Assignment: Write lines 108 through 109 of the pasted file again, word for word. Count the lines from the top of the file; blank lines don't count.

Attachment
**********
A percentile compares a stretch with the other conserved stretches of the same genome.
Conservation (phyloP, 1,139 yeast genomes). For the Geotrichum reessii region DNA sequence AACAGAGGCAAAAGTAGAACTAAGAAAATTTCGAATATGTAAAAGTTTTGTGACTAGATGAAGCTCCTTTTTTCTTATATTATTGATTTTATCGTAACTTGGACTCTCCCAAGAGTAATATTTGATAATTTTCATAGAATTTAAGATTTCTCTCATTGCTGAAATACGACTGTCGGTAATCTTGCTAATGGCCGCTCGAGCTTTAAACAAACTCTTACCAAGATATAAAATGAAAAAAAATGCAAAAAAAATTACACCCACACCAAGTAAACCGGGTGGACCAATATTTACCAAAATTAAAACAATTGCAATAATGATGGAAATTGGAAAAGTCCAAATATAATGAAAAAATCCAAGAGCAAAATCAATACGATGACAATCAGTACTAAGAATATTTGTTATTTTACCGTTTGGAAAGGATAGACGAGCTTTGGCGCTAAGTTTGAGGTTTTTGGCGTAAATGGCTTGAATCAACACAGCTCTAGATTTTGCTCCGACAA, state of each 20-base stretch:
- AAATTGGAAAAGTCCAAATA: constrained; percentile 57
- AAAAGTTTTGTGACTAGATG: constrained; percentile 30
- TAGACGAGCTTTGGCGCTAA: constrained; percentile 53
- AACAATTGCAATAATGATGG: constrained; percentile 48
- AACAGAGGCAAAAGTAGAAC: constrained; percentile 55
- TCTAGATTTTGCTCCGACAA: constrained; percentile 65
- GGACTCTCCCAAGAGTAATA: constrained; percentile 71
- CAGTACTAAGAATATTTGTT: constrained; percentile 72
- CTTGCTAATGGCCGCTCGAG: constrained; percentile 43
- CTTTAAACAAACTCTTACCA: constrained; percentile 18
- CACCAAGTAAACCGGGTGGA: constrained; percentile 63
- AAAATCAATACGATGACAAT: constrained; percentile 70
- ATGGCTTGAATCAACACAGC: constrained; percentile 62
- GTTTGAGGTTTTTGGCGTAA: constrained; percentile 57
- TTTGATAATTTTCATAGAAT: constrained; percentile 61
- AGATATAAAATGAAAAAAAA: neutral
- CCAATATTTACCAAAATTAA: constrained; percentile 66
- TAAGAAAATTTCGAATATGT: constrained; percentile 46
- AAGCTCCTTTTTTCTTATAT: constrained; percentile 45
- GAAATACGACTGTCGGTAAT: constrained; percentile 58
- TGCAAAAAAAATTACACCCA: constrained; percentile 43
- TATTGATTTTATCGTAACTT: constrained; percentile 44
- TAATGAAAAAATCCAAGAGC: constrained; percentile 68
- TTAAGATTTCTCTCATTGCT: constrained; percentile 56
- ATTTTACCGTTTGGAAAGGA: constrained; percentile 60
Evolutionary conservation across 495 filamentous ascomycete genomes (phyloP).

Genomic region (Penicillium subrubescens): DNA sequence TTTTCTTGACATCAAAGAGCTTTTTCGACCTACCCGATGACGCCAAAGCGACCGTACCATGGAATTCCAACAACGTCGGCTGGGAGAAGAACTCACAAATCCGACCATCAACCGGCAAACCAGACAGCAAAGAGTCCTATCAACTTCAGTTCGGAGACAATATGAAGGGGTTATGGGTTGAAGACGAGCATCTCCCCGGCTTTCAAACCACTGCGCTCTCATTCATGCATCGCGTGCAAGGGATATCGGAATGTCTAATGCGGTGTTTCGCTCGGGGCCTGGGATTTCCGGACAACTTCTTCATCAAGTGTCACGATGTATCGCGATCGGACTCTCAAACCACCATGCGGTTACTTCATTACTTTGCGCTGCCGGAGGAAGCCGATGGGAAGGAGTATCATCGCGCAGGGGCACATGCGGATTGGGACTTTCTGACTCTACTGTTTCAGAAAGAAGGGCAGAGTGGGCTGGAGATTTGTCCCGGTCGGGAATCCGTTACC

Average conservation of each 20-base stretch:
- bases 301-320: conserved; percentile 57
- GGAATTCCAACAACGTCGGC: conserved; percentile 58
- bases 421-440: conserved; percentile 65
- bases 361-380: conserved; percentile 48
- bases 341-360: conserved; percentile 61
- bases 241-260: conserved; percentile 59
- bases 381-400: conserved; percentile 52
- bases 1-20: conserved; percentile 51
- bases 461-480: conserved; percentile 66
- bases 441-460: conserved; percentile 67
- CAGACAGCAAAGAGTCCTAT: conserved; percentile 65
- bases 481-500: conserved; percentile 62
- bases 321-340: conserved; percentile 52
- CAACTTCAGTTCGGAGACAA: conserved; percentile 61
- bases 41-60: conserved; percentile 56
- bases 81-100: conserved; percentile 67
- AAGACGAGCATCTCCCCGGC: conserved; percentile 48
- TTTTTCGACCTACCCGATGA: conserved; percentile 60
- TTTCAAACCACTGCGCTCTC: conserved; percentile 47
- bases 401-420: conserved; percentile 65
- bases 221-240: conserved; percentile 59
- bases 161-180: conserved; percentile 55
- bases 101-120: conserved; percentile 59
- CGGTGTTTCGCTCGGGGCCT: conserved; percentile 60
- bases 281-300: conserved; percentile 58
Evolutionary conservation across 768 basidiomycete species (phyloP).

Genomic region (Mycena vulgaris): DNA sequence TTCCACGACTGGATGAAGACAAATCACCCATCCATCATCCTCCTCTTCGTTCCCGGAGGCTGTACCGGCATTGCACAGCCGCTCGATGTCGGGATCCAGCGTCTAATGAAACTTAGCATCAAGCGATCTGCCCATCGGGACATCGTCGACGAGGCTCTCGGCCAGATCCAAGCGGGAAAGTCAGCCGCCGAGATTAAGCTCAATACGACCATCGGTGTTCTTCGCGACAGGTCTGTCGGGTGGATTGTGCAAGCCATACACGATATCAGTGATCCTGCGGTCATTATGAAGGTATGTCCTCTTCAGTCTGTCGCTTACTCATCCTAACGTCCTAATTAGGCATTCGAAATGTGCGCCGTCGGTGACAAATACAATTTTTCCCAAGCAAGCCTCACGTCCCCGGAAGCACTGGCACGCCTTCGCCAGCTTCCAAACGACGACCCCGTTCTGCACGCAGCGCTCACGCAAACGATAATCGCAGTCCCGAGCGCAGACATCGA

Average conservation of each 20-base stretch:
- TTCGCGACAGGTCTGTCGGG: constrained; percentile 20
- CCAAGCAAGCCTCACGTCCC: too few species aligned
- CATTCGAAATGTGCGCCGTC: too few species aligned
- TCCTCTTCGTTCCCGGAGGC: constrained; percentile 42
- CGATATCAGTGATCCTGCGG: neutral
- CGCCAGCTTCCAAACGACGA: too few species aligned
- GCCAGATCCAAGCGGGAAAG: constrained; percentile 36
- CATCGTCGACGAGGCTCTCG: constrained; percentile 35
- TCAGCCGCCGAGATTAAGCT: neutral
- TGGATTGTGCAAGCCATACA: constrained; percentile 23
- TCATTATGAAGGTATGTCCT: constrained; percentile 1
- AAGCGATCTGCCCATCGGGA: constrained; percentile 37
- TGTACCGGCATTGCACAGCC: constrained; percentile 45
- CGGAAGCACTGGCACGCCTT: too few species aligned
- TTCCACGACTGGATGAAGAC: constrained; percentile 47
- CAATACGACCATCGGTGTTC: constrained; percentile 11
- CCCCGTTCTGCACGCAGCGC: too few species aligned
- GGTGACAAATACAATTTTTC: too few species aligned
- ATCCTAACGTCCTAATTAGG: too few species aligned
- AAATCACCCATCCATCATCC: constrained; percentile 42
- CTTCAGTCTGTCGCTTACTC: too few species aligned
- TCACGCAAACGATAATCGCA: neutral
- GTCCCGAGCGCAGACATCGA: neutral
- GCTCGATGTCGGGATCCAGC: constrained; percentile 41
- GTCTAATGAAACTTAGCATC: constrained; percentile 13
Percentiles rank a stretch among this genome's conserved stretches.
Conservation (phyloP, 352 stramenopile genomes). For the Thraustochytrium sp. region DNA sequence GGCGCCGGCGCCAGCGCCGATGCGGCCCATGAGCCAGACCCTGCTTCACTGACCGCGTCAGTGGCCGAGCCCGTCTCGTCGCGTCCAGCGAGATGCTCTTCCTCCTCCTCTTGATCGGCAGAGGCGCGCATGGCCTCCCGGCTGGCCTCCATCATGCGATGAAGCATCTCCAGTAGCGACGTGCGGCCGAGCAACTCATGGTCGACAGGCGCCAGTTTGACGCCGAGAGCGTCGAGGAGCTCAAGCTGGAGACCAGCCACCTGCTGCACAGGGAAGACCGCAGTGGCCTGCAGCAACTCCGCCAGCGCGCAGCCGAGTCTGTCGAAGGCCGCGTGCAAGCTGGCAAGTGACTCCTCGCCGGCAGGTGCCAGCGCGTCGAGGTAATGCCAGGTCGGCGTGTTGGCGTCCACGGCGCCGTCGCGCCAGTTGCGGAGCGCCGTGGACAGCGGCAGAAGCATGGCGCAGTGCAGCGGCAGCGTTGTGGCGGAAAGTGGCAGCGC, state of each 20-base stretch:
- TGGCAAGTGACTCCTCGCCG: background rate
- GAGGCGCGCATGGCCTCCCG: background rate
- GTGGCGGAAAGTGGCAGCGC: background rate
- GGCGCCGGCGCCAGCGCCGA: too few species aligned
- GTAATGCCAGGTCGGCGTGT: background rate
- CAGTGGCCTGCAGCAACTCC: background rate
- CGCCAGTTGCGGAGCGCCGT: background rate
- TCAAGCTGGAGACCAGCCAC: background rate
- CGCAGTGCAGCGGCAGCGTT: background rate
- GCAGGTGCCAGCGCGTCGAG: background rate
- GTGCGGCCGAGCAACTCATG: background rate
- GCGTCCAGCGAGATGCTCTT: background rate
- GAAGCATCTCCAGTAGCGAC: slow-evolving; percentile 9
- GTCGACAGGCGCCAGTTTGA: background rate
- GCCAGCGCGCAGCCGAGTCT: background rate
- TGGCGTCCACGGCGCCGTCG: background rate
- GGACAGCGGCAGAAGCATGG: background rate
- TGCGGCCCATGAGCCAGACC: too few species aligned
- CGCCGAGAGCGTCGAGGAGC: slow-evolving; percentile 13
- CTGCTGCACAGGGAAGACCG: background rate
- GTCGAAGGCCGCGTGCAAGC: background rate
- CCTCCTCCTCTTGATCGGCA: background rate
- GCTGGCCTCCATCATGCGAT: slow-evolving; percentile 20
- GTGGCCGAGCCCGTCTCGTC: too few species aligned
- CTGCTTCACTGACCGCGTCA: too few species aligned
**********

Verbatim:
- GCTGGCCTCCATCATGCGAT: slow-evolving; percentile 20
- GTGGCCGAGCCCGTCTCGTC: too few species aligned